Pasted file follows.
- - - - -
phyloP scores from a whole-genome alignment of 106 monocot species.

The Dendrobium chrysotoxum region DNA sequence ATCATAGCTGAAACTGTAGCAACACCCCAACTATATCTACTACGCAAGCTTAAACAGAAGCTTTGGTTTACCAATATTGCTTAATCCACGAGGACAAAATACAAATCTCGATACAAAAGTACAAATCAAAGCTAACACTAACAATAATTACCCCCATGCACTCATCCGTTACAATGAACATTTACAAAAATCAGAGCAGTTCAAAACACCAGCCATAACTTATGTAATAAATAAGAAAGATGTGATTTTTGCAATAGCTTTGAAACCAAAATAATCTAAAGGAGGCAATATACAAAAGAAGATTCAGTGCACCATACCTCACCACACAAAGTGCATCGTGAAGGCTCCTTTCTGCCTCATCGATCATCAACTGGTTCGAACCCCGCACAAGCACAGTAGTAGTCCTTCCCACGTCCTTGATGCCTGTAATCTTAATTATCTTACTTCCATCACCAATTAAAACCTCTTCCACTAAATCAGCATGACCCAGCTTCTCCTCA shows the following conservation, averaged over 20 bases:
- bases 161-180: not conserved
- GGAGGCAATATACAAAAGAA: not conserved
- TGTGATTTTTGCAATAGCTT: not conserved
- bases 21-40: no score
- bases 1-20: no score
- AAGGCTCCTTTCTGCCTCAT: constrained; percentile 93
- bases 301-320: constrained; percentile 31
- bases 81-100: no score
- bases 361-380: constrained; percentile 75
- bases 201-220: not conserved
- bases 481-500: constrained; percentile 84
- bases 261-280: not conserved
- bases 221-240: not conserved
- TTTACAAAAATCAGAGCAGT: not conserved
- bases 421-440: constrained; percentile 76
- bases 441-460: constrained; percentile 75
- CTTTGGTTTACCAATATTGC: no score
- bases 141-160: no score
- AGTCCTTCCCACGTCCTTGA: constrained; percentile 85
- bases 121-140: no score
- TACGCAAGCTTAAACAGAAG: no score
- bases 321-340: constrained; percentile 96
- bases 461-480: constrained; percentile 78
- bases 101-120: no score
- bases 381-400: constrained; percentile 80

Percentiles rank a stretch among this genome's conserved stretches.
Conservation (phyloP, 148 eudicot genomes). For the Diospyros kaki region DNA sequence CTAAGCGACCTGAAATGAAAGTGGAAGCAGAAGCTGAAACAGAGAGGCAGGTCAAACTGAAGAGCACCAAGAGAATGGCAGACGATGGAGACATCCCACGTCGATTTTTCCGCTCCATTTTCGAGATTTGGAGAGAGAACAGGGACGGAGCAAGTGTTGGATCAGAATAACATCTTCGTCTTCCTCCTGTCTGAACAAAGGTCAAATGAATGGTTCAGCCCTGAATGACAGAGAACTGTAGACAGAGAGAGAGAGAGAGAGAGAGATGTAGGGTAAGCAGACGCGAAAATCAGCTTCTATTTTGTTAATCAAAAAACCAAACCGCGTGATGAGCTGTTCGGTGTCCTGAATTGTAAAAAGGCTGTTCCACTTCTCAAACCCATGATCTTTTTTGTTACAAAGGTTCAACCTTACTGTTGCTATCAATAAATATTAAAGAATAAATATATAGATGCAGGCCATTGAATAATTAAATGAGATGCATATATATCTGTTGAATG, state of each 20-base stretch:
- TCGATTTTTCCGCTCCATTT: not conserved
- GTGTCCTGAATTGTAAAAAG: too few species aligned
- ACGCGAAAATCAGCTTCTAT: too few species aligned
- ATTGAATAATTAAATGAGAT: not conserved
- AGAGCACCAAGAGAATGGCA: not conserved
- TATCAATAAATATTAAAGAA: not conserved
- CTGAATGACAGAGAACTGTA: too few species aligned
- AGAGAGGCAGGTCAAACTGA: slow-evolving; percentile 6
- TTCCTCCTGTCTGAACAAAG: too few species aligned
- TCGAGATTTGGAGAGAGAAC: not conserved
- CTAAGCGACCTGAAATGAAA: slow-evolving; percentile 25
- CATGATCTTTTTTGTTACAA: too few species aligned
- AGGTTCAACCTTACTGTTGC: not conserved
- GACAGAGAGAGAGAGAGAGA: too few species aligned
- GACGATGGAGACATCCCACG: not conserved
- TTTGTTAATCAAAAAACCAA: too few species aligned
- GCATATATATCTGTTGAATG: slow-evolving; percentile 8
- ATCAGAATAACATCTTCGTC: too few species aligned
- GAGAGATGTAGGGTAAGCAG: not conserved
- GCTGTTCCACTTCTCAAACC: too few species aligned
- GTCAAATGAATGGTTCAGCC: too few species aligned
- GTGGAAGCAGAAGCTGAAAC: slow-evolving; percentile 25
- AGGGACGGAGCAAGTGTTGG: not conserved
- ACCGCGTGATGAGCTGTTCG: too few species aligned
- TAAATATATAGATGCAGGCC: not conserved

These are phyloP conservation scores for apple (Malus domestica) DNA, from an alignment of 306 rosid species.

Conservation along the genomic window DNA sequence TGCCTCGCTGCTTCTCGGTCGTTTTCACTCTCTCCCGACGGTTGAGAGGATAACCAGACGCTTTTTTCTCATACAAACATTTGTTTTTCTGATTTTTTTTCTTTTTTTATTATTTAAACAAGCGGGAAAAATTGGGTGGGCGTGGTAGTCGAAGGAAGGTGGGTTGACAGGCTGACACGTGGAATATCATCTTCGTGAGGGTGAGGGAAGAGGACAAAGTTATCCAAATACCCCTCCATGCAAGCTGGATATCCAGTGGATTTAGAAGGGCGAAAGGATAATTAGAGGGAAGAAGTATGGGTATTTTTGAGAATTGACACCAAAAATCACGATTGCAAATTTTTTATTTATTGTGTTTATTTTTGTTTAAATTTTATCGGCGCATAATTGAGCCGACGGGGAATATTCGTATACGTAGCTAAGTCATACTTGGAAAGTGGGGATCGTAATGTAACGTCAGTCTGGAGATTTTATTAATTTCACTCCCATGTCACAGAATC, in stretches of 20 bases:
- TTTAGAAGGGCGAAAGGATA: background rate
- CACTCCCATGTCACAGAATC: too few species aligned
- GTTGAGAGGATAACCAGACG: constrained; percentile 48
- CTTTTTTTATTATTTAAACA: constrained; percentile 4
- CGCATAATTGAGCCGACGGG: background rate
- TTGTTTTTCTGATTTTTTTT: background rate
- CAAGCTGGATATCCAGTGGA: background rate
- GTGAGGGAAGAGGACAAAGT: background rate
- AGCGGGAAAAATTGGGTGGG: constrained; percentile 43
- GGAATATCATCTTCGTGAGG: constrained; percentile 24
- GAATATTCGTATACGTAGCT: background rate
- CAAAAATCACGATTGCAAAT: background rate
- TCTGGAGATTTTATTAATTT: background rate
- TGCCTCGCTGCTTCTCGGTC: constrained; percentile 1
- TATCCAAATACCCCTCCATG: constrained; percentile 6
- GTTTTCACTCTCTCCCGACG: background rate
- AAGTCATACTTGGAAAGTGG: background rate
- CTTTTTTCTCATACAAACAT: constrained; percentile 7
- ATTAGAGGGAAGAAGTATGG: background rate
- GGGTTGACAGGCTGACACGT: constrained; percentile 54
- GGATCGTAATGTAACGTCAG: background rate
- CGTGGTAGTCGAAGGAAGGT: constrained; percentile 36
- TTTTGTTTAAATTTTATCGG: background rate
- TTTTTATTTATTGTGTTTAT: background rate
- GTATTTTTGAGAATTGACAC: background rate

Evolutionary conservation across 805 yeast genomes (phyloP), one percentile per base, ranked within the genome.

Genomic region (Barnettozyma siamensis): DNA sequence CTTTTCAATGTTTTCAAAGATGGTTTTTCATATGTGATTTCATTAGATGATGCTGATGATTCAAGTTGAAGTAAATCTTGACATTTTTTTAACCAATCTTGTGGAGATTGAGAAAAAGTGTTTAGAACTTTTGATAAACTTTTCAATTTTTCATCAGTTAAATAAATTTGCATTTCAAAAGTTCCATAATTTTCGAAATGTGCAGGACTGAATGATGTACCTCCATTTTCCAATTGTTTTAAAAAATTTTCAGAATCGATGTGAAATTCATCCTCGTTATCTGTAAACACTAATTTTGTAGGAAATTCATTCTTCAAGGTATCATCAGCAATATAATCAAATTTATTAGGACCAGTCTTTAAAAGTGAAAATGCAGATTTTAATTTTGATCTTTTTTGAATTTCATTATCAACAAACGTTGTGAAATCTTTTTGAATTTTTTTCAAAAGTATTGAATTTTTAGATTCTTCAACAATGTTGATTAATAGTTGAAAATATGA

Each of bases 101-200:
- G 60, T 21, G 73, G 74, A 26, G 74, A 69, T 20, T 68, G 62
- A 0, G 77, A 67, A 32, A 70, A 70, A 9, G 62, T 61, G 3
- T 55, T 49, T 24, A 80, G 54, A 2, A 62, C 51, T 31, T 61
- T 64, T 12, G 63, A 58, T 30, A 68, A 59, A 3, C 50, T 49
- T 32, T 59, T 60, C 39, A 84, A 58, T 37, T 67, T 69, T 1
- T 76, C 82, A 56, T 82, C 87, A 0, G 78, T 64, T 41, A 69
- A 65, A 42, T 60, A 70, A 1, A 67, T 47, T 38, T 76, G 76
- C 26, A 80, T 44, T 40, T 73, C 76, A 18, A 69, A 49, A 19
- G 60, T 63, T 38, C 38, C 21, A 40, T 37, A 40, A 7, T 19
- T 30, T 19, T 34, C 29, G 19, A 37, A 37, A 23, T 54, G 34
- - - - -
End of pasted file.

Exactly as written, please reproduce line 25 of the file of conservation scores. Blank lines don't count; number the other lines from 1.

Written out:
- bases 461-480: constrained; percentile 78